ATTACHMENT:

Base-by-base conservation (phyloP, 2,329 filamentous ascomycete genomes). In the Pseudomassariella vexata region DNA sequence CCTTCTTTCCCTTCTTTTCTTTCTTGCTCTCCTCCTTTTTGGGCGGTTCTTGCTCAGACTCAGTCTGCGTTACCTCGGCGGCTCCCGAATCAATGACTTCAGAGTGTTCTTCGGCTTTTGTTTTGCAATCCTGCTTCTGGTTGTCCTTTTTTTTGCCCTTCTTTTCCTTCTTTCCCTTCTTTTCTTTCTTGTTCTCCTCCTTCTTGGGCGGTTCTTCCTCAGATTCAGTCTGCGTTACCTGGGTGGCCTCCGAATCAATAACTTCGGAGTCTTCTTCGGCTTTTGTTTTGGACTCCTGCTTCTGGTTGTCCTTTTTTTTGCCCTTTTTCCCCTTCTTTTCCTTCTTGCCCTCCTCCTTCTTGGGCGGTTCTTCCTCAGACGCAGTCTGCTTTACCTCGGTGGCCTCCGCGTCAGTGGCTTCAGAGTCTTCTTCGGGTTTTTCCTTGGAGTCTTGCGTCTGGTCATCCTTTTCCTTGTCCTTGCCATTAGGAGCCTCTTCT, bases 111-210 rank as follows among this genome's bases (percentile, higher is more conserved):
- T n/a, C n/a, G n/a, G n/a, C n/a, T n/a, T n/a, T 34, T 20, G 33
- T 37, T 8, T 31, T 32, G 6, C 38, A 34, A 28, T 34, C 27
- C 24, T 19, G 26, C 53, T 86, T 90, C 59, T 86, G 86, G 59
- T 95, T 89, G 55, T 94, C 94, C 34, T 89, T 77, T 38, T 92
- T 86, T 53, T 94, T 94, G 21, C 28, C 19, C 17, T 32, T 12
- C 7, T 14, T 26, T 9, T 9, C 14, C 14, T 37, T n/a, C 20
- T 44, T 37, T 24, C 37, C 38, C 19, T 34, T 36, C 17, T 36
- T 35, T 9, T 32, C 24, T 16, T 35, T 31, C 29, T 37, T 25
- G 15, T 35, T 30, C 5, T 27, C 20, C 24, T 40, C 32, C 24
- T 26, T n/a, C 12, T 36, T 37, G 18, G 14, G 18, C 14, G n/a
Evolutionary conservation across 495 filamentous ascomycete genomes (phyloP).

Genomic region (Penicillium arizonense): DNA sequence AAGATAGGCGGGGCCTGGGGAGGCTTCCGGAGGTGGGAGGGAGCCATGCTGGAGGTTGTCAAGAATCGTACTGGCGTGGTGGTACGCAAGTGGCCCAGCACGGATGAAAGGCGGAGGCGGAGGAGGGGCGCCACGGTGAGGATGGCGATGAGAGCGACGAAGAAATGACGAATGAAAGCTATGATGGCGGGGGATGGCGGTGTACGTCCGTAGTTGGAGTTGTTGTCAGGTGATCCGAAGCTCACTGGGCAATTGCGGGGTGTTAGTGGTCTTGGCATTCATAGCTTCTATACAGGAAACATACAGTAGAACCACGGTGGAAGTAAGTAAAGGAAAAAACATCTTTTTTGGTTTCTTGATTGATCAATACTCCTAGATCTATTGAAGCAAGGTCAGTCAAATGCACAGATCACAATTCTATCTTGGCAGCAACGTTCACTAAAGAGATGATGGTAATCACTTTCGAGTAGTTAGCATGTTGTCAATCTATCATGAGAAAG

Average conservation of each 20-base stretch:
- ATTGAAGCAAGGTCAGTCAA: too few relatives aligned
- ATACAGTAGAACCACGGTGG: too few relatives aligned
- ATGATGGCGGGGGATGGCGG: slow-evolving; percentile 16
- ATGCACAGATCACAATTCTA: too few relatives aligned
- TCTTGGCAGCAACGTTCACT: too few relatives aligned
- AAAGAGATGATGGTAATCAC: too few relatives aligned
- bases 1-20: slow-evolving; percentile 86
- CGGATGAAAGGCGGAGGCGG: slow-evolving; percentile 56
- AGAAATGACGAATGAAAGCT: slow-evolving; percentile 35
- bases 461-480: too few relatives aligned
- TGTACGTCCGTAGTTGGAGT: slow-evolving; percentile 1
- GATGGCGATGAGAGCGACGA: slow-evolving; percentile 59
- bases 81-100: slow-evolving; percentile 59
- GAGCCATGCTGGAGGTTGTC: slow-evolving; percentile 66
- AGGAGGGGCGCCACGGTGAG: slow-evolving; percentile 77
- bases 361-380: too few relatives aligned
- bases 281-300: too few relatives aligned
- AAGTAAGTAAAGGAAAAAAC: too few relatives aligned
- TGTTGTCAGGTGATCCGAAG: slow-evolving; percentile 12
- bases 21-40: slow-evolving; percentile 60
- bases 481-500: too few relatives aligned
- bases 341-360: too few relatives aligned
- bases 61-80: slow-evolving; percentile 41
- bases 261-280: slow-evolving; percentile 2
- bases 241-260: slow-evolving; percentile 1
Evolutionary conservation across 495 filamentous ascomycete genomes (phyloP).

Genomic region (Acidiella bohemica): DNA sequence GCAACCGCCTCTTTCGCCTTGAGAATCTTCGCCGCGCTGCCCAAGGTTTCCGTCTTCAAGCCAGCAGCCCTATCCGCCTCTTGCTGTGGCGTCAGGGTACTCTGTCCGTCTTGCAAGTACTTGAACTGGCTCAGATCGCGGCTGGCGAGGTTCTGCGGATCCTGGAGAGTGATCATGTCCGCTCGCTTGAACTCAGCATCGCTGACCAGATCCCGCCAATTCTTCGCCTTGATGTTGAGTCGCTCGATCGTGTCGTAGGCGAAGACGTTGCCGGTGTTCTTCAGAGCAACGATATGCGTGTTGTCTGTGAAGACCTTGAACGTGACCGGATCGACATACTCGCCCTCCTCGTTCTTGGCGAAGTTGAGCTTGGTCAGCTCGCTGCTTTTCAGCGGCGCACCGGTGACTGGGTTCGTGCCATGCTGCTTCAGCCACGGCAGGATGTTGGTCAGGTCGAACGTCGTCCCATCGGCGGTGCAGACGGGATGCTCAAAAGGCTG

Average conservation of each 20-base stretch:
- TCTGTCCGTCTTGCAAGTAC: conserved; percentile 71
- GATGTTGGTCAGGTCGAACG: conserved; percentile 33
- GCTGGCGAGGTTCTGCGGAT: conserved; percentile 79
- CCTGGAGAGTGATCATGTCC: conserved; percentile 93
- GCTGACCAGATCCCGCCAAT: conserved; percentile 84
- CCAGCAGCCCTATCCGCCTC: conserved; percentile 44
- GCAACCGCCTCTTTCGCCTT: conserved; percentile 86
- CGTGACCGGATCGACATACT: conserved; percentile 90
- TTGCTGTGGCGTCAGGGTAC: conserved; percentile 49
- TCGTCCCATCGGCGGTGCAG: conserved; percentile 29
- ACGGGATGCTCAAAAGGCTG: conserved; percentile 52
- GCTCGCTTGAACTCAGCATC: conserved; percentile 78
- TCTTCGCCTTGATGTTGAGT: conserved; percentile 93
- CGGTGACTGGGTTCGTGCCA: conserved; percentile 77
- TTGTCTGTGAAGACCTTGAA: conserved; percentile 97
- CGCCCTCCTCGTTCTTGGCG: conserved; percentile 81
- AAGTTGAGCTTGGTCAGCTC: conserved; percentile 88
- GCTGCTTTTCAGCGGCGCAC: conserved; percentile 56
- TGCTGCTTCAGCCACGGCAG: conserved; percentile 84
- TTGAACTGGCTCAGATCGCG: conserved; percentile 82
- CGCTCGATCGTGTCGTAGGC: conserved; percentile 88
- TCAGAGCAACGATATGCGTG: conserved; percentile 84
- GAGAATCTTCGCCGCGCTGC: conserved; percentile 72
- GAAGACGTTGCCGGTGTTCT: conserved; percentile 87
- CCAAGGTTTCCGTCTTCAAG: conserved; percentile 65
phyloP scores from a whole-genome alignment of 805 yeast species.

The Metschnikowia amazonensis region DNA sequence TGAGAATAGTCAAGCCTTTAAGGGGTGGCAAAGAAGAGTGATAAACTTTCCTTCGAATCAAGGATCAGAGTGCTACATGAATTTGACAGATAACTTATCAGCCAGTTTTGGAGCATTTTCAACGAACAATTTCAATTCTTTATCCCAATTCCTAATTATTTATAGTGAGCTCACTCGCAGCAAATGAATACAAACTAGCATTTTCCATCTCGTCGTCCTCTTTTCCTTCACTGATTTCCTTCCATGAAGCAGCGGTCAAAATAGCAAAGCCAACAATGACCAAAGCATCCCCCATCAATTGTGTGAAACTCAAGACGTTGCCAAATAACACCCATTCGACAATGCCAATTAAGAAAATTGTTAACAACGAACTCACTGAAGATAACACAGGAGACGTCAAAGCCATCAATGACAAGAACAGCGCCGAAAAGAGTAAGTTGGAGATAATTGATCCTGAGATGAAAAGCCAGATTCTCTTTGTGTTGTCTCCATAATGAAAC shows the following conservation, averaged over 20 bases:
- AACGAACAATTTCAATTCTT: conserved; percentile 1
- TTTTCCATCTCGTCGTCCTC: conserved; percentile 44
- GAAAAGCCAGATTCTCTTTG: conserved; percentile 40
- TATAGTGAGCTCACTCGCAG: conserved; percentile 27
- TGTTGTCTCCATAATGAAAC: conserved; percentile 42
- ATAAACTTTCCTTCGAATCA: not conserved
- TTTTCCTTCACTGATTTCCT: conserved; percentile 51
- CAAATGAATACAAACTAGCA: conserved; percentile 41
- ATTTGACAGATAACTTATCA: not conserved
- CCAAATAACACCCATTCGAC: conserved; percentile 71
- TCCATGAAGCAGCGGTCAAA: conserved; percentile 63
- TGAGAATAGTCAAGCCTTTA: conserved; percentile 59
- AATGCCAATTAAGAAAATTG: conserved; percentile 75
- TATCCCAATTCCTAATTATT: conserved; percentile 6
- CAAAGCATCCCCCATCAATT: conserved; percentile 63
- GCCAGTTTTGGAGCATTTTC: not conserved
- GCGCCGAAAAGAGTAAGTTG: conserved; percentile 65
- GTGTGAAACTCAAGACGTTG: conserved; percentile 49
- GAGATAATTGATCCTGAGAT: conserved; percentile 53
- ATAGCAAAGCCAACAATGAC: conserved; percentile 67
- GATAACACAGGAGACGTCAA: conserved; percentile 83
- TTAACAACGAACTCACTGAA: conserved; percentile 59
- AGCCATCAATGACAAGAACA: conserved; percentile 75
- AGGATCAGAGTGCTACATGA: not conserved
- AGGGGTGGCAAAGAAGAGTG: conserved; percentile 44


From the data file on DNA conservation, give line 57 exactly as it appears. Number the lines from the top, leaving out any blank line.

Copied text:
- TTGTCTGTGAAGACCTTGAA: conserved; percentile 97